Syntax

SIGNAL error_condition
    [SET error_property
    [, error_property] ...]

error_condition:
    SQLSTATE [VALUE] 'sqlstate_value'
  | condition_name

error_property:
    error_property_name = <error_property_value>

error_property_name:
    CLASS_ORIGIN
  | SUBCLASS_ORIGIN
  | MESSAGE_TEXT
  | MYSQL_ERRNO
  | CONSTRAINT_CATALOG
  | CONSTRAINT_SCHEMA
  | CONSTRAINT_NAME
  | CATALOG_NAME
  | SCHEMA_NAME
  | TABLE_NAME
  | COLUMN_NAME
  | CURSOR_NAME

SIGNAL empties the diagnostics area and produces a custom error. This statement can be used anywhere, but is generally useful when used inside a stored program. When the error is produced, it can be caught by a HANDLER. If not, the current stored program, or the current statement, will terminate with the specified error.

Sometimes an error HANDLER just needs to SIGNAL the same error it received, optionally with some changes. Usually the RESIGNAL statement is the most convenient way to do this.

SIGNAL and RESIGNAL are both introduced in MariaDB 5.5.

error_condition can be an SQLSTATE value or a named error condition defined via DECLARE CONDITION. SQLSTATE must be a constant string consisting of five characters. These codes are standard to ODBC and ANSI SQL. For customized errors, the recommended SQLSTATE is '45000'. For a list of SQLSTATE values used by MariaDB, see the MariaDB Error Codes page. The SQLSTATE can be read via the API method mysql_sqlstate( ).

To specify error properties user-defined variables and local variables can be used, as well as character set conversions (but you can't set a collation).

The error properties, their type and their default values are explained in the diagnostics area page.

Errors

If the SQLSTATE is not valid, the following error like this will be produced:

ERROR 1407 (42000): Bad SQLSTATE: '123456'

If a property is specified more than once, an error like this will be produced:

ERROR 1641 (42000): Duplicate condition information item 'MESSAGE_TEXT'

If you specify a condition name which is not declared, an error like this will be produced:

ERROR 1319 (42000): Undefined CONDITION: cond_name

If MYSQL_ERRNO is out of range, you will get an error like this:

ERROR 1231 (42000): Variable 'MYSQL_ERRNO' can't be set to the value of '0'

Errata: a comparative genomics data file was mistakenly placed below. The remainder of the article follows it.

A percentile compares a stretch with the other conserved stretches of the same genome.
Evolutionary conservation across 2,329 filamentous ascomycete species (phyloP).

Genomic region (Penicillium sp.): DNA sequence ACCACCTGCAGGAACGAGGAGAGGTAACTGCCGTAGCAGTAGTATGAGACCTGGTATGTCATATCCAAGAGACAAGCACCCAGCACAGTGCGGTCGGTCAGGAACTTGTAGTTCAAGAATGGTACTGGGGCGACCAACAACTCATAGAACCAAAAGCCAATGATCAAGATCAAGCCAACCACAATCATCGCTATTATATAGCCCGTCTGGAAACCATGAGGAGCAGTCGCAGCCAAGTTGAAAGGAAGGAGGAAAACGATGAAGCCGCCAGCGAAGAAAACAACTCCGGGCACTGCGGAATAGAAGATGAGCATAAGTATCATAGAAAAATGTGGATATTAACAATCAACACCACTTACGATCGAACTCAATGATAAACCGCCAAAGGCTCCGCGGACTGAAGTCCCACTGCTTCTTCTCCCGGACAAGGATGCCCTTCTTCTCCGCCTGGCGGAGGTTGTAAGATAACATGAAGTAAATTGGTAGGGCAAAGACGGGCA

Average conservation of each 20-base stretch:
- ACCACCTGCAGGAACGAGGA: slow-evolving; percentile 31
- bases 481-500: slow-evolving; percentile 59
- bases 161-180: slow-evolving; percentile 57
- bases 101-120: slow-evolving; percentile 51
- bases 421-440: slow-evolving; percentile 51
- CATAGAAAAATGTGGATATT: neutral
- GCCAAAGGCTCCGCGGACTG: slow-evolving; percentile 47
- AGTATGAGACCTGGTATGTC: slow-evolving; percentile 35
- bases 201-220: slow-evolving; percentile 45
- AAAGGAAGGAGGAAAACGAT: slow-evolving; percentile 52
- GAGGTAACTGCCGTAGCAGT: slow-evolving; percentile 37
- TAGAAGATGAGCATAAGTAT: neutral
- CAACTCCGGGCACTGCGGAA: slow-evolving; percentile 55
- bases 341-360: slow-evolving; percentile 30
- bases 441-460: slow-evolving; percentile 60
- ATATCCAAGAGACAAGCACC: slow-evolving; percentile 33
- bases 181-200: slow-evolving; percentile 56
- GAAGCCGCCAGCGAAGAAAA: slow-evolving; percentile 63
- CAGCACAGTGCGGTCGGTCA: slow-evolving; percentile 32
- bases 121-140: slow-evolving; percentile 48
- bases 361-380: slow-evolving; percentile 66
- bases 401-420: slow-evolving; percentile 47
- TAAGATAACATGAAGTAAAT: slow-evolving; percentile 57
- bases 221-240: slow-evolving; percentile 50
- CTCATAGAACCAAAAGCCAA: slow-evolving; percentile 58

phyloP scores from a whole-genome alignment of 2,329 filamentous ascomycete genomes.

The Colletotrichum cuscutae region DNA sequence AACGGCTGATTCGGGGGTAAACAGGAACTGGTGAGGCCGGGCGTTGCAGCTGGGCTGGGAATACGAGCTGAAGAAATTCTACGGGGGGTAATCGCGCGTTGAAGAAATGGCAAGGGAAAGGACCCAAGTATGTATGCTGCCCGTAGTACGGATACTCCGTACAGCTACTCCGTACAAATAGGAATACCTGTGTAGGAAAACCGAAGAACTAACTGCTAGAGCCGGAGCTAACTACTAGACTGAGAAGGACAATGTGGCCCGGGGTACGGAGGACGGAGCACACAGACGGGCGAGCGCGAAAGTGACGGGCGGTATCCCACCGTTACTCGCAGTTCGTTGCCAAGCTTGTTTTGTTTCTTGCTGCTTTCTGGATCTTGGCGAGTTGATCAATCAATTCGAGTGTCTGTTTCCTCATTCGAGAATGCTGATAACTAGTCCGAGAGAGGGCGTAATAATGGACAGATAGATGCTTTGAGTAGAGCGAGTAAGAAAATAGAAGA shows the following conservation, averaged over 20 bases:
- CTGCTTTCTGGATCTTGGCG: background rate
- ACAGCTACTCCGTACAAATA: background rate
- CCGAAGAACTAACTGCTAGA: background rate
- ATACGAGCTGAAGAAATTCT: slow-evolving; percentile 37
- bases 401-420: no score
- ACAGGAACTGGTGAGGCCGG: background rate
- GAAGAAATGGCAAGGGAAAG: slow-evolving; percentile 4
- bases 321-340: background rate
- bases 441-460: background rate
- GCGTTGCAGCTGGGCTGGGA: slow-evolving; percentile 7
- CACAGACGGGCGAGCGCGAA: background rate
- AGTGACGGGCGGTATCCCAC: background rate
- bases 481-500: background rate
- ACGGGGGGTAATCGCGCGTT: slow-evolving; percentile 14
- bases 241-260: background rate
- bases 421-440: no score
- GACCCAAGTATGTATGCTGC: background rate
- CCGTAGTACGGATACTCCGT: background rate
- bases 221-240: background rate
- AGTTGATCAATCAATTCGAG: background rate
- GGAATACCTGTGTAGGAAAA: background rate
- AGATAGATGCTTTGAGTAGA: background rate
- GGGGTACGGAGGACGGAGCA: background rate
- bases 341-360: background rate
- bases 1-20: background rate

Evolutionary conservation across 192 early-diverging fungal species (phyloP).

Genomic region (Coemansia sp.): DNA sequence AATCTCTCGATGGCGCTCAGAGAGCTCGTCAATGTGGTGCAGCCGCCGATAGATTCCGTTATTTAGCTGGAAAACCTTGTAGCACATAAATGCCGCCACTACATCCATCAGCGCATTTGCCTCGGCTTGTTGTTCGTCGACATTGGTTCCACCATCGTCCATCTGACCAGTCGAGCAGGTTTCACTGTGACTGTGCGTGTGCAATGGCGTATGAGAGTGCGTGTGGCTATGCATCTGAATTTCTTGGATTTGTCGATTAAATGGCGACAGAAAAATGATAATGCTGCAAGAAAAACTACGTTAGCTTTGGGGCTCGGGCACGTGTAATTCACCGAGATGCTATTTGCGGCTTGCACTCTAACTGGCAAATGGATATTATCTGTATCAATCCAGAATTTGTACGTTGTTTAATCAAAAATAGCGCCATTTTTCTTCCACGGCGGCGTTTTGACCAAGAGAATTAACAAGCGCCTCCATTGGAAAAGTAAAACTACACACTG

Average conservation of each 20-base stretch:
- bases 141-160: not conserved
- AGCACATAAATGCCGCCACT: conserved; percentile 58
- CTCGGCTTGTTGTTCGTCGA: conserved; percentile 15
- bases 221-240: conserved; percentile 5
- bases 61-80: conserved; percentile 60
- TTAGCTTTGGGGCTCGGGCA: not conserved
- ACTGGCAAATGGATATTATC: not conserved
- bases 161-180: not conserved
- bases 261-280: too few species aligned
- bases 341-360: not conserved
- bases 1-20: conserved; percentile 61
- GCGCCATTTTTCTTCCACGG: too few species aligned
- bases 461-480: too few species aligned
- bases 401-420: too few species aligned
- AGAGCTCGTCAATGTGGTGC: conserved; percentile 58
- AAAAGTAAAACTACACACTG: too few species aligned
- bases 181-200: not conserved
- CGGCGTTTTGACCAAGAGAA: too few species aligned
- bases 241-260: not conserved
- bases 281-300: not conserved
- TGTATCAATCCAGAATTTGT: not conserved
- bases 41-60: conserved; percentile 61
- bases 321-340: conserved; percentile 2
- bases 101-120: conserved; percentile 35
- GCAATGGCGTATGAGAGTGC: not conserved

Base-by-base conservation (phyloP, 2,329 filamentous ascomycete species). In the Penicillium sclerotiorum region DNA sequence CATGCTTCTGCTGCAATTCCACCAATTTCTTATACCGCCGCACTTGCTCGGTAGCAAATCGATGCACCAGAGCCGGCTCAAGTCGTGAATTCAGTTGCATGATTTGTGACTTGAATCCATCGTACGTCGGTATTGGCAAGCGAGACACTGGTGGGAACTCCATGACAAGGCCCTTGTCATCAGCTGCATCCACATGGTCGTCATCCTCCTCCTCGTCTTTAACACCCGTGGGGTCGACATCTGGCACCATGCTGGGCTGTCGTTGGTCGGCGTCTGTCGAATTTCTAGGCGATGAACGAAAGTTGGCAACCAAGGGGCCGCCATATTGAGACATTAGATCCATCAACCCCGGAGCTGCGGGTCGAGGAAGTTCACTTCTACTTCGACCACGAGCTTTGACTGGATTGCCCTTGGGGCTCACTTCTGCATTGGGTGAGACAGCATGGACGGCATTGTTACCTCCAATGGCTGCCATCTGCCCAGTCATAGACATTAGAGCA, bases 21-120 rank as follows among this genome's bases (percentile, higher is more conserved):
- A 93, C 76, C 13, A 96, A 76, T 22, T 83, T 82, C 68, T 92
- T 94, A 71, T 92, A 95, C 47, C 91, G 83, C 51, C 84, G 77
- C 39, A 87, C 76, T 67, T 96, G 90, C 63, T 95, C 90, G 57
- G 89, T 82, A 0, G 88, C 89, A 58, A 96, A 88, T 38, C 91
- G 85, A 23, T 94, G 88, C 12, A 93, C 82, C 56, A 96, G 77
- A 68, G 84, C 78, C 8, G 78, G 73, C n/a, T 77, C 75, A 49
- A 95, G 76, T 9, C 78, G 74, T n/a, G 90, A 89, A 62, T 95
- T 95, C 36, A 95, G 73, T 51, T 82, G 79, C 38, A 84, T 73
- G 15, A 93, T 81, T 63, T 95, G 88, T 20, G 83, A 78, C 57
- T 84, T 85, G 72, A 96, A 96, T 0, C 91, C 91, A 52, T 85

Examples

Here's what happens if SIGNAL is used in the client to generate errors:

SIGNAL SQLSTATE '01000';
Query OK, 0 rows affected, 1 warning (0.00 sec)

SHOW WARNINGS;

+---------+------+------------------------------------------+
| Level   | Code | Message                                  |
+---------+------+------------------------------------------+
| Warning | 1642 | Unhandled user-defined warning condition |
+---------+------+------------------------------------------+
1 row in set (0.06 sec)

SIGNAL SQLSTATE '02000';
ERROR 1643 (02000): Unhandled user-defined not found condition

How to specify MYSQL_ERRNO and MESSAGE_TEXT properties:

SIGNAL SQLSTATE '45000' SET MYSQL_ERRNO=30001, MESSAGE_TEXT='H
ello, world!';

ERROR 30001 (45000): Hello, world!

The following code shows how to use user variables, local variables and character set conversion with SIGNAL:

CREATE PROCEDURE test_error(x INT)
BEGIN
   DECLARE errno SMALLINT UNSIGNED DEFAULT 31001;
   SET @errmsg = 'Hello, world!';
   IF x = 1 THEN
      SIGNAL SQLSTATE '45000' SET
      MYSQL_ERRNO = errno,
      MESSAGE_TEXT = @errmsg;
   ELSE
      SIGNAL SQLSTATE '45000' SET
      MYSQL_ERRNO = errno,
      MESSAGE_TEXT = _utf8'Hello, world!';
   END IF;
END;

How to use named error conditions:

CREATE PROCEDURE test_error(n INT)
BEGIN
   DECLARE `too_big` CONDITION FOR SQLSTATE '45000';
   IF n > 10 THEN
      SIGNAL `too_big`;
   END IF;
END;

In this example, we'll define a HANDLER for an error code. When the error occurs, we SIGNAL a more informative error which makes sense for our procedure:

CREATE PROCEDURE test_error()
BEGIN
   DECLARE EXIT HANDLER
   FOR 1146
   BEGIN
      SIGNAL SQLSTATE '45000' SET
      MESSAGE_TEXT = 'Temporary tables not found; did you call init() procedure?';
   END;
   -- this will produce a 1146 error
   SELECT `c` FROM `temptab`;
END;

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